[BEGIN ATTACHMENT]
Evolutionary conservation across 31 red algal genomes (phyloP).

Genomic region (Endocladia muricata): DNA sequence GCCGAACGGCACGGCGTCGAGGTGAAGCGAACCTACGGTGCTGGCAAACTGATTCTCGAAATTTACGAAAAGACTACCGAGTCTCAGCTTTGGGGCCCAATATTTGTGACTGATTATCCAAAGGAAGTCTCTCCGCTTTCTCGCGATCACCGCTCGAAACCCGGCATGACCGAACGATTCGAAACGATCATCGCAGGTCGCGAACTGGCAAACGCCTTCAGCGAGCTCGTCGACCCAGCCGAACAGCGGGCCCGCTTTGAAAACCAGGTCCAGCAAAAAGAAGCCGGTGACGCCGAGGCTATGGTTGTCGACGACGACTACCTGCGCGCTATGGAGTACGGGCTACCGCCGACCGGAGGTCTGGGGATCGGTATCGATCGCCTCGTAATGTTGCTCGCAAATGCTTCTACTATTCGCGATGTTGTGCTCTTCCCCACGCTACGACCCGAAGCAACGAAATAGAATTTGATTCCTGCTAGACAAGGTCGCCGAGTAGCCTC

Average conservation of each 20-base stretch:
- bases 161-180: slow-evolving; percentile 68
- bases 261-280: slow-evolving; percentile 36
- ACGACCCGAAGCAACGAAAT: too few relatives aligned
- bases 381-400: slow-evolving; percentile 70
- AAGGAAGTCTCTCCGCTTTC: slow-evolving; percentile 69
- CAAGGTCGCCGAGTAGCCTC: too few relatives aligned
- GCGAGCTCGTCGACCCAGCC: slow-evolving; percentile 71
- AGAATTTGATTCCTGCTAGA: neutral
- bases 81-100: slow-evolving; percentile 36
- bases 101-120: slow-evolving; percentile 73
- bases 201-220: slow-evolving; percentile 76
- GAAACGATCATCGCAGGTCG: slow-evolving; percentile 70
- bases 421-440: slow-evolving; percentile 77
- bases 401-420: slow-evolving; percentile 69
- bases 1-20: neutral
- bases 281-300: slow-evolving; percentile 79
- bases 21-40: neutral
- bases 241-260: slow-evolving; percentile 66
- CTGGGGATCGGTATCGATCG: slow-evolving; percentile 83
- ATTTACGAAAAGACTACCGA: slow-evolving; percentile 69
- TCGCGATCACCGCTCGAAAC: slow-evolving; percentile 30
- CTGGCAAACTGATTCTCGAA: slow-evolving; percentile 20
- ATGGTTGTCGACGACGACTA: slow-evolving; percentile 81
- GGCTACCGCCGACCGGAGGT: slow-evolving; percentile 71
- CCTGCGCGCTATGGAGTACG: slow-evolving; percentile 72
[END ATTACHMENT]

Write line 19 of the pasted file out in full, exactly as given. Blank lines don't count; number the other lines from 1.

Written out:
- bases 281-300: slow-evolving; percentile 79